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CES In The News

TIME
Friday September 19, 2008

Low-Cost Housing: Another Crisis Looming?

By Madison Gray / New York

Chris Hondros / Getty

Community activists say a mass opt-out by landlords would leave many poor people with only the alternative of receiving HUD vouchers to help pay their rents. While the voucher system has advantages, the current wait to qualify for it is already extremely long. And while renters can try to use the vouchers to pay for the housing they currently occupy, landlords are not required to accept them.

Larry Gross, executive director of the Los Angeles-based Coalition for Economic Survival, says as many as 12,000 units in the city will have subsidy contracts expire by 2013, most within the Section 8 program. "This is a tidal wave of disaster headed our way, unless we take emergency action," says Gross. "Most of these buildings are in areas that have gentrified over the years. [The landlords] see the dollar signs and think they can get more money."

Cities like Los Angeles and New York face the biggest problems because they have more people living under subsidy of some type, including those provided by their states. According to HUD, New York City has 124,000 project-based units, the most in the nation — and the Section 8 deadlines are compounded by the fact that the New York State-sponsored Mitchell-Lama initiative is expiring as well. A total of 40,000 Mitchell-Lama units are vulnerable to buyout under the program, meaning owners can raise the cost of occupied housing to market rate.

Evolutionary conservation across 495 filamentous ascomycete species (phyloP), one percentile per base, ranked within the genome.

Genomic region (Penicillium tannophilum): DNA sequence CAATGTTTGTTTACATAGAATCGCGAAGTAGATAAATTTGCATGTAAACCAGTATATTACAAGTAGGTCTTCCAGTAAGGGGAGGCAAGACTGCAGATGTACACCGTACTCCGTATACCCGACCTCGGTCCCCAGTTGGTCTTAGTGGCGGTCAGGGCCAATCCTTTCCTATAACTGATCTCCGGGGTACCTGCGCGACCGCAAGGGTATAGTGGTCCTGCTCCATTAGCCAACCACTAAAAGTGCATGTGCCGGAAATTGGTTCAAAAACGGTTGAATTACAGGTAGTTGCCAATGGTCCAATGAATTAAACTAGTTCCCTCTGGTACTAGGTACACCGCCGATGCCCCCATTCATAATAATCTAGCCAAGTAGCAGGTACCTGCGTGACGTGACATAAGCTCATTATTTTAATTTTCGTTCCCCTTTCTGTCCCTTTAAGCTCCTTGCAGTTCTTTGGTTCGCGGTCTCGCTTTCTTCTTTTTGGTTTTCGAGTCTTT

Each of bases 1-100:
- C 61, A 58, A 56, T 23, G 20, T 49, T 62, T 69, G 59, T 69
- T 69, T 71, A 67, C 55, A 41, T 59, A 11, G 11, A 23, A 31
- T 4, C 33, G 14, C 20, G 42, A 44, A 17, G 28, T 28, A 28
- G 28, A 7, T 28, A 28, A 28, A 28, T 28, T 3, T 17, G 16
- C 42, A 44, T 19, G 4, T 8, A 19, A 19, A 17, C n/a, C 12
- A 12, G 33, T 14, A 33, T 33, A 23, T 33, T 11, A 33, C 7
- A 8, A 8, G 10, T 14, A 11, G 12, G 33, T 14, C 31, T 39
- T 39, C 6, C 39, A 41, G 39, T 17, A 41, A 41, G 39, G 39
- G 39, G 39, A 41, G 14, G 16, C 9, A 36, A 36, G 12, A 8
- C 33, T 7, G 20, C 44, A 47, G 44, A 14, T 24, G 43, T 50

Amy Chan, a low-income housing activist in New York, has been struggling to help residents of subsidized buildings in New York, but says it is an uphill battle in a city where market rates are far above what HUD would provide a landlord or property developer. "What happens is that some buildings go straight to market rate and tenants must negotiate some alternative to the increase," she says. "Sometimes there are vouchers that are issued to help, but that isn't true for all cases."

Despite stereotypes of poor families living in unkempt tenements, Chan says, threats to subsidized housing affect largely middle- and working-class residents. Says Chan: "In a worse-case scenario, owners [would] buy out all the Mitchell Lama [New York State's housing subsidy] program buildings; they go straight to market rate and no government agency would regulate the buildings, and people might not get Section 8 vouchers, so the question becomes whether it can sustain working and middle class people."

Some owners still believe they can profit by remaining in the subsidized housing game. Mark Carbone is the head of the division of New York-based Related Properties that deals with affordable housing. He says his company is well-financed enough to weather the current housing bust and continue to offer low-cost dwellings. "When we've had the opportunity to opt out, we've chosen to stay in," says Carbone, whose company has holdings in several states. "It doesn't mean we've forfeited a great deal of profit." He says with a strong cash flow, there is no need for Related to go out and raise money the way smaller firms might.

Yet if enough landlords opt out, the challenges will be forbidding — and not just for the poor renters who will need government help to find places to live. Building owners hope to attract wealthier tenants to fill the vacancies. But there just might not be enough of these to go around. Says Howard Husock, vice president of policy research at the Manhattan Institute, a conservative New York-based think tank: "If you look at the location of many of the buildings that are discussed, there is not an unlimited supply of investment bankers who are going to move into lower-income areas. That's why the government must figure out how they will help these buildings."

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